When I think of games against Spurs in the last 10 years, two in particular stick out in my memory. The first, in the 2012-13 season towards the end of the Moyes era, was a smash-n-grab 2-1 win with Steven Pienaar and Nikica Jelavic netting in injury time. At the time, for me at least, this felt momentous in that we’d come out on top against a team with similar aspirations to ours. Spurs had finished 4th in two of the three previous seasons, and with this win we leapfrogged them into the Top 4. I truly believed that from here, we would kick on and progress as they had done in the years prior. Of course, it wasn’t to be, as we ultimately finished 6th; behind Tottenham who finished 5th behind Arsenal by a single point. The next season, 2013-14, these positions would be reversed as we finished 5th in disappointing fashion when our Champions League destiny was well and truly in our own hands. While I was disappointed that we didn’t push on and usurp Tottenham after that 2-1 win, I was at least encouraged by the fact that we seemed to be keeping pace with them. Surely a Top 4 finish would be inevitable?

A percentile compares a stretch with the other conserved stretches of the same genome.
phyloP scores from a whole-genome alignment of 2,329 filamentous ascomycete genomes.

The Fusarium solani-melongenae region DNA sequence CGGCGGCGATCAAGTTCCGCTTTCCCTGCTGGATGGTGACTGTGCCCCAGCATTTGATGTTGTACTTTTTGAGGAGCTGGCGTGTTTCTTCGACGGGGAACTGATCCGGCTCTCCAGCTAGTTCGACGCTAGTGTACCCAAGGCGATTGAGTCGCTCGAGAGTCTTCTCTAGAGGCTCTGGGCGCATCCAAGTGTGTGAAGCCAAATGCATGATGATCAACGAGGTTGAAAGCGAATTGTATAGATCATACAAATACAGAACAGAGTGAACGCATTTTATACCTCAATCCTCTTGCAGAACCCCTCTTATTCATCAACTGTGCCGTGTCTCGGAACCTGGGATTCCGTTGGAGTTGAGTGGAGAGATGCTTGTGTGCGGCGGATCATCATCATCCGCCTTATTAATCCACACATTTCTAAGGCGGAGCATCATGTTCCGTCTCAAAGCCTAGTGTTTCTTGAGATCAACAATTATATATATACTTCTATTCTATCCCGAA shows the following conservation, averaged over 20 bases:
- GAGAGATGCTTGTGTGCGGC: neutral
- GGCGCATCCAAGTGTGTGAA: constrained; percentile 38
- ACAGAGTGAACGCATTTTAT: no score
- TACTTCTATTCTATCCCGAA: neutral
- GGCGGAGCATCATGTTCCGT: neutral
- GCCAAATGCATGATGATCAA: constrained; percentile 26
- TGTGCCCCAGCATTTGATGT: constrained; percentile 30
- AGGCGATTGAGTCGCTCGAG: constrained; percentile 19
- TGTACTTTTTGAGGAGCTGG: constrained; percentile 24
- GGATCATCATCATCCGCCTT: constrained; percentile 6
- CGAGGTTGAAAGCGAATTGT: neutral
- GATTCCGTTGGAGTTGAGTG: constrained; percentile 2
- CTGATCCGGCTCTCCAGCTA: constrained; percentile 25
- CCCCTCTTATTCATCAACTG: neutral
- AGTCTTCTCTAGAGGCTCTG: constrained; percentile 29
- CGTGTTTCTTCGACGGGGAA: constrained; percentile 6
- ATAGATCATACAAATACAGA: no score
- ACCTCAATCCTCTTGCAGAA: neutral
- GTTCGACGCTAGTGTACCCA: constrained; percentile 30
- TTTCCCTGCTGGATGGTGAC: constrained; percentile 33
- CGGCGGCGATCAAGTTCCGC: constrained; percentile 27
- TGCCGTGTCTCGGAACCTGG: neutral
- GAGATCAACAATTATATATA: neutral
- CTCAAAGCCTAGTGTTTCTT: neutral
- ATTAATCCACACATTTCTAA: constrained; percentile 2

Fast forward to the 2018-19 season, for the second clash against Spurs that comes to my mind. If the last game I discussed inspired hope, this game was a brutal reminder of the gulf in quality between the two teams. Spurs humiliated us 6-2, with any suggestion of the two teams being on the same level absolutely decimated. The chasm between our reality and our Champions League aspirations had never been starker than it was on that day, and it was a brutal reminder of the progress that Spurs had made during this decade. Unlike the first game I discussed, where we went toe-to-toe as equals, Spurs put us to the sword as though we were relegation fodder. This was a truly embarrassing result which laid bare the contrasts in fortunes between the two clubs. Everton laboured to a second consecutive 8th placed finish, rather embarrassingly missing out on Europa League football to Wolves. Tottenham secured yet another Top 4 finish and reached a Champions League final. The realistic ambitions of these two teams had never looked so disparate.